One of the things that is close to Elie’s heart is his on-going service with the local ambulance squad. I saw him last night – I wanted to write about that, and I will, but first a short post about something else. Elie went to physical therapy again this week, teaching him to strengthen his knees. They spend hours on their legs, hours running to remain fit, and it takes a toll.
So Elie got a referral to a doctor who confirmed that Elie was fine, but just needed a bit of exercises to help ease any discomfort. After the appointment, he took a military bus back to his base. Suddenly, the bus driver slammed on the brake and jerked the entire bus to the side. I was afraid for the soldiers on the bus, but Elie immediately told me that no one was hurt.
“Why did he do that?” I asked Elie. The answer was to avoid killing the motorcycle driver who had clipped the side of a truck and gone skidding in the road. As soon as the bus driver stopped, Elie and a few others jumped off the bus and ran to the fallen cyclist.
“Try to get up. Are you okay?” one soldier said to the man laying on the ground.
“No,” Elie said quickly, already putting on gloves that he keeps with him always. “Don’t move.”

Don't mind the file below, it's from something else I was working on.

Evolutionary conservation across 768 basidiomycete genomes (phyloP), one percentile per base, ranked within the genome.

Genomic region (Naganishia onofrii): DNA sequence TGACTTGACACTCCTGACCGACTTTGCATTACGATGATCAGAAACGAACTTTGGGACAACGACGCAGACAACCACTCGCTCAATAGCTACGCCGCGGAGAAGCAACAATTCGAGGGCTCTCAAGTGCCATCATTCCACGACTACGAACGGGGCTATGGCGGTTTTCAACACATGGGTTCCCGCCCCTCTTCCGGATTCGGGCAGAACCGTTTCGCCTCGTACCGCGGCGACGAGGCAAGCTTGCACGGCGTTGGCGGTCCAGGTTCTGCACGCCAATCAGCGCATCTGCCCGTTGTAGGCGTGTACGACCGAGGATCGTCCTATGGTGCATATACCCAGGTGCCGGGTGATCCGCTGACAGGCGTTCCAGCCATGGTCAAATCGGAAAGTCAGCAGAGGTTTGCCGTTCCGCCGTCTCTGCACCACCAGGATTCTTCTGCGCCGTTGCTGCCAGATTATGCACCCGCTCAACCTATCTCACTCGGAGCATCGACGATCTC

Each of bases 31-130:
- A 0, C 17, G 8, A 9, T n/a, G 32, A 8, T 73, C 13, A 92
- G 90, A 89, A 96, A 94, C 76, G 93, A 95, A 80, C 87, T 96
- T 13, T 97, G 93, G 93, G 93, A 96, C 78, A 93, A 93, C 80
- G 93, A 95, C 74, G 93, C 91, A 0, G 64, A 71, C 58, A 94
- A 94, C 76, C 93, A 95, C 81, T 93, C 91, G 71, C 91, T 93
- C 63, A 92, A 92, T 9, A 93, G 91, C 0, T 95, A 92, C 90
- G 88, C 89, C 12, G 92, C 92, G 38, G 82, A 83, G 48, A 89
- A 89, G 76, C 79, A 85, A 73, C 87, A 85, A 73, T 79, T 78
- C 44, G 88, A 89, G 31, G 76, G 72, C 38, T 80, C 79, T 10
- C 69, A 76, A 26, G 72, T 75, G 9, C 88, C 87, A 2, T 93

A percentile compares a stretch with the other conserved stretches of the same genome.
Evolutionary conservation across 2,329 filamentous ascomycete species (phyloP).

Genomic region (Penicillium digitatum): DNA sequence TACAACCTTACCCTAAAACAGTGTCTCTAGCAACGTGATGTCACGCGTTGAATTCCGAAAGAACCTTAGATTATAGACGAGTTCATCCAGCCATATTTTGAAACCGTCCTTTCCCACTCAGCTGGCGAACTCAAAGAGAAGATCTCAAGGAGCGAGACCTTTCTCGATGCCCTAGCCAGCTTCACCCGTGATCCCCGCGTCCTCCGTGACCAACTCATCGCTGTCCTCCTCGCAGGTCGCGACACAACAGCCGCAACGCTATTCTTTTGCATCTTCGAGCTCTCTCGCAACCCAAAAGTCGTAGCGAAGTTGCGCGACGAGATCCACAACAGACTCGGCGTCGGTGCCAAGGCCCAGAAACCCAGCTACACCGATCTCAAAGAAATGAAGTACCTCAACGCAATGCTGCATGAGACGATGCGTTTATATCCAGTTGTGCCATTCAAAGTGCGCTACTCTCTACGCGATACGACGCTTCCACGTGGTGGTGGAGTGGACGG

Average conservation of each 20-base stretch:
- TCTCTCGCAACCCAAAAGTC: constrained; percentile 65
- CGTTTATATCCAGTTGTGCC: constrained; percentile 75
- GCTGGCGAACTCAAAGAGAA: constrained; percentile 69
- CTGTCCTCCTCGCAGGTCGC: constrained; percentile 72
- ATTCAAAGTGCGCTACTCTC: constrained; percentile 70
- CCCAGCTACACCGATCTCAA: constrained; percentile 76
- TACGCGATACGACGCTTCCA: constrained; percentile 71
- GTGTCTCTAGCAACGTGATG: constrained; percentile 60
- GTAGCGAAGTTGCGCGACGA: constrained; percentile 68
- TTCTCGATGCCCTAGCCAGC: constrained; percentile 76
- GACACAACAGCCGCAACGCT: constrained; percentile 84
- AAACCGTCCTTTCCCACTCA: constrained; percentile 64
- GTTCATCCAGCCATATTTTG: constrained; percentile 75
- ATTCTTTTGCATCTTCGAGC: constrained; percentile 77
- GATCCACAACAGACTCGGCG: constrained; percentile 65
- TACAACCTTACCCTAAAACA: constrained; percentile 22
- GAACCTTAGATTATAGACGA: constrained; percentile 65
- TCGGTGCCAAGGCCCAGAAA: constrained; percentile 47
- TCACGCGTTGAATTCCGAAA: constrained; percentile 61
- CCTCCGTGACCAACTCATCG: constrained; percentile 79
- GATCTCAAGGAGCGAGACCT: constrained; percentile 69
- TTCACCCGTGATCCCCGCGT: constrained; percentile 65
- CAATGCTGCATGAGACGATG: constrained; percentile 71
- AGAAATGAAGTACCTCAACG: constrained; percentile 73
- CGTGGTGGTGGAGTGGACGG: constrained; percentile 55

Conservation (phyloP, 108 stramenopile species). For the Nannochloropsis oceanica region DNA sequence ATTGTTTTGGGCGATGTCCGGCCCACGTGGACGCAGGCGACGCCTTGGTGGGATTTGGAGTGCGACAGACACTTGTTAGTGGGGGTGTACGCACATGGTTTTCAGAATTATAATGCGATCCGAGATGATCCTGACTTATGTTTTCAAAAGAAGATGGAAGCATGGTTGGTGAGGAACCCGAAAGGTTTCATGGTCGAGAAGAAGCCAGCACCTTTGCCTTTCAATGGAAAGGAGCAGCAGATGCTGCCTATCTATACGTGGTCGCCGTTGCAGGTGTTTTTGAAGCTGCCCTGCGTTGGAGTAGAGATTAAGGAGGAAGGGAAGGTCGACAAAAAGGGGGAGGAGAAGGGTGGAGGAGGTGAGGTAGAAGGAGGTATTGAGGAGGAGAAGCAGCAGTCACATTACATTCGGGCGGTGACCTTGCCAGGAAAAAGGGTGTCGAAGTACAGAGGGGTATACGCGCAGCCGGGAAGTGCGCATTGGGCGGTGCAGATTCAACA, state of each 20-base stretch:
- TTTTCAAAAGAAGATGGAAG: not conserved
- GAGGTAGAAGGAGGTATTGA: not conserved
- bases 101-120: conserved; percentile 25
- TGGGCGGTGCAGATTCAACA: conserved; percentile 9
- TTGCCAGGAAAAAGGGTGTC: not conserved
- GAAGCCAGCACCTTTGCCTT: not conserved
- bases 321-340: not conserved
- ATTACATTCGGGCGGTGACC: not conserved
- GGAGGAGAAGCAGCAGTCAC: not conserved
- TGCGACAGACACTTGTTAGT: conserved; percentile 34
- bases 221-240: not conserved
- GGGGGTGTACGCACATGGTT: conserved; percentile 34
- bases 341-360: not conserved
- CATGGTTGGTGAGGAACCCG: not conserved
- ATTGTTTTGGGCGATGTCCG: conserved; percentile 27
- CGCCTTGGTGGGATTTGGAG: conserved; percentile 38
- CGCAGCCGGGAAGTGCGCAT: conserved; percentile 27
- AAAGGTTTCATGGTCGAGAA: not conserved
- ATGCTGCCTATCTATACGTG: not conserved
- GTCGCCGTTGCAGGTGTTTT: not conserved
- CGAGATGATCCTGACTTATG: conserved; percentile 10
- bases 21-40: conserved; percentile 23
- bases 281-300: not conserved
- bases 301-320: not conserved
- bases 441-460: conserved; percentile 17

“Try to get up,” the eager soldier who wanted to help said again.
“You, shut up,” Elie said with less patience. “And you don’t move.”
He took out his phone, called an ambulance and said, “I’m a medic from Jerusalem. Get an ambulance here NOW.” Then he handed his phone to a soldier and said, “tell him where we are.”
The man was lightly injured. His safety gear saving him from the bulk of the crash. Scrapes and bumps and hopefully a lesson learned.
That isn’t always the case. All too often, the damage is more severe, the victims injured more seriously. A call goes out and medics come and they help their victims. The beauty of this post by the Muqata shows how saving the victims is a universal goal: